Speaking of distractions, be aware that your teen will likely end up riding around in cars with other teens. This is a common practice among teenagers who often do not have their own cars and depend on other kids to give them rides. Teen drivers are significantly more likely to get into an accident when they can be so easily distracted by their rowdy friends. Teens need to understand this phenomenon and be extra cautious while driving with friends.
Driving After Dark
Abnormal driving conditions that cause adults only minor difficulties can pose serious problems for teens who are still learning the ropes. One particularly notable example is driving at night. The fact is that teens are more likely to get into a car accident while on the roads after dark. Why is this?
Night-time driving is tricky for teens. At night, motorists tend to be relatively fatigued, increasing the chances of driver error. That’s not good for anyone, but the effects of fatigue are even worse for inexperienced teenagers who still have to consciously think about actions that have become automatic in older drivers.
For the same reason, poor visibility at night can be especially dangerous for your teenager while out driving. Whenever possible, teens should avoid driving after the sun goes down.
Safe Driving Techniques
Teen drivers are notoriously reckless—that’s why auto insurance companies require them to pay more than older drivers. To a large extent, this tendency can be attributed to simple ignorance of proper road safety rules.
Teens should be made aware of the so-called Three-Second Rule: When driving behind another car, they should remain far enough behind so that they can count to three before passing the same point that the other vehicle just drove past. If they’re driving on wet roads or behind a motorcycle, it’s a good idea to increase the distance to four or five seconds. This will help reduce the likelihood of causing a rear-end collision.
Make sure that your teen is aware of correct traffic procedures in general. Do they know what a flashing red light means? Do they know how to respond when they come to an intersection where the traffic lights are down due to a power outage? Do they realize that a stop sign does not mean “just slow down a little”? Is it clear to them that their turn signals have an important purpose? They need to know these things before they begin driving around town.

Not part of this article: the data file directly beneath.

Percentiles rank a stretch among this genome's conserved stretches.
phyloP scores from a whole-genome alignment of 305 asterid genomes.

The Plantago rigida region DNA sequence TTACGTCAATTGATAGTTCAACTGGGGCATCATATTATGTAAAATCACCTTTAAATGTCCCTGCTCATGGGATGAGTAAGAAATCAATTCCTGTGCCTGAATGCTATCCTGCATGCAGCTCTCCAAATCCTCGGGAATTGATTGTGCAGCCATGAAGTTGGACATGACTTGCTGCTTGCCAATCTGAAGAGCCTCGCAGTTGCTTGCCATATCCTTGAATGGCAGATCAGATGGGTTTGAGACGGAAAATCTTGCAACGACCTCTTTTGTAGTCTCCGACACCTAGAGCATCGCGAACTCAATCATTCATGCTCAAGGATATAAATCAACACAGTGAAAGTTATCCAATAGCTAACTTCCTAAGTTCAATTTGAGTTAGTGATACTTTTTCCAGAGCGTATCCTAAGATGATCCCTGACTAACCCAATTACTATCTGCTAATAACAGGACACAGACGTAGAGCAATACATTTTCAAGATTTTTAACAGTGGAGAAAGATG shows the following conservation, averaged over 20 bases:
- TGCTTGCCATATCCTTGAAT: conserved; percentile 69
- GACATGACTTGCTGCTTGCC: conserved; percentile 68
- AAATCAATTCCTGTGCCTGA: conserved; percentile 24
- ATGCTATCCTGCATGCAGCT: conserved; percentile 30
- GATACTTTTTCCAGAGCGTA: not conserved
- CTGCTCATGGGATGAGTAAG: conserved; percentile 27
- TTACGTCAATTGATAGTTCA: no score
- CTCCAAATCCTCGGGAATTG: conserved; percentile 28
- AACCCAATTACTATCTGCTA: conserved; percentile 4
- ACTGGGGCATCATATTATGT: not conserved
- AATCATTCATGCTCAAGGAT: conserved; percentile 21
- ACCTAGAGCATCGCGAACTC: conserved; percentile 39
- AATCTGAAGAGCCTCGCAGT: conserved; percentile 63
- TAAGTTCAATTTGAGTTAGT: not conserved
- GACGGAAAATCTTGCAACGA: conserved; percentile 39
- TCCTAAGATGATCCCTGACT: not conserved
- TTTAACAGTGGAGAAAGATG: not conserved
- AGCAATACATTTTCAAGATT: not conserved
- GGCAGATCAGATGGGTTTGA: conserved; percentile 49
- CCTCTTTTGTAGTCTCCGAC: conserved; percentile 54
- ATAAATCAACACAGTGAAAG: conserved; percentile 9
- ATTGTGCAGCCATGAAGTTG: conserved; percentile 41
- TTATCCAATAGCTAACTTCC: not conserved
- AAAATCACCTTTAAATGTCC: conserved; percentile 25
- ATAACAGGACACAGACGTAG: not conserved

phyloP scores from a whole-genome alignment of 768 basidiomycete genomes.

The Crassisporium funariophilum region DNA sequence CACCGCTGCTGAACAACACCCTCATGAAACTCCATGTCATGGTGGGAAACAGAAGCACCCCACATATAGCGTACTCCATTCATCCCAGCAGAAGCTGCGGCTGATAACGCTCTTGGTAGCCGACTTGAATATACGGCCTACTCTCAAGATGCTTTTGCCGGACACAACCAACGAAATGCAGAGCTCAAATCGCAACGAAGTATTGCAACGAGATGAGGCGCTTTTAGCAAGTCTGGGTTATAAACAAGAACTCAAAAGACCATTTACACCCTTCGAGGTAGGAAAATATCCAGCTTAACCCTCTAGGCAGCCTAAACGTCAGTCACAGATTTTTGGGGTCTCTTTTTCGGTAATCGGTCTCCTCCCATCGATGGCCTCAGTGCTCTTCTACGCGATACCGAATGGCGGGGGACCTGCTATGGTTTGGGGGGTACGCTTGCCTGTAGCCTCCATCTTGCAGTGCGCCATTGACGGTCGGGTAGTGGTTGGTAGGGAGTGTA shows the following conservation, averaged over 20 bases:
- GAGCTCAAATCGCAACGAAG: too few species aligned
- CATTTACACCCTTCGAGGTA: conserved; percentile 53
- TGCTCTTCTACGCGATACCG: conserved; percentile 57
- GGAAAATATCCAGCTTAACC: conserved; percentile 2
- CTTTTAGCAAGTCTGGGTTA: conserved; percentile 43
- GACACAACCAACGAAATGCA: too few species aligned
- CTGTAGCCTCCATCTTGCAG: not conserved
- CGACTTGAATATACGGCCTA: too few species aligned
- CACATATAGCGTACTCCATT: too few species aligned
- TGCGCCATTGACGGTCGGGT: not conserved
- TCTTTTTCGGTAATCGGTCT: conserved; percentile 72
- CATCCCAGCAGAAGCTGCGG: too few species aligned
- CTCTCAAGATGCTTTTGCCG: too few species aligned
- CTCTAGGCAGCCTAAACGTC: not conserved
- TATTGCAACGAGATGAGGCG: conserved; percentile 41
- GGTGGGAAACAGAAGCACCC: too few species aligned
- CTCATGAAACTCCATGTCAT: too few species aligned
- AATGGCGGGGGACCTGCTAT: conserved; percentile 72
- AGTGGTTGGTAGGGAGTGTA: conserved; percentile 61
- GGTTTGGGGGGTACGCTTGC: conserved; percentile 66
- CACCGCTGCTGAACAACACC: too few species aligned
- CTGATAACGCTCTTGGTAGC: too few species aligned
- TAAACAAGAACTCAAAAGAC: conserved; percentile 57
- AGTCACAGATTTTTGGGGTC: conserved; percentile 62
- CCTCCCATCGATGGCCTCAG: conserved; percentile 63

This is where leading by example is your best policy. When you’re behind the wheel and your teen is in the passenger seat, you need to observe correct driving and traffic safety procedures. Show them exactly how to respond in certain specific driving situations.
In recent years a number of useful phone apps have been developed for parents who want to monitor their teen’s driving habits. You can purchase phone apps that send a text message whenever your son or daughter exceeds the speed limit, restricts their cell phone usage while in the car, or logs the amount of time they spend driving.
Keep Cars in Good Condition
Routine oil changes, tune-ups, and other auto service procedures can keep your teen from encountering an emergency situation that they could be ill-prepared to deal with. No one particularly likes having to navigate their malfunctioning car to a safe area—but imagine how stressful and difficult it is for a teen who has never encountered this type of situation before. Make sure your teen’s car comes in for service on schedule. Find your closest Cobblestone Auto Spa car wash location!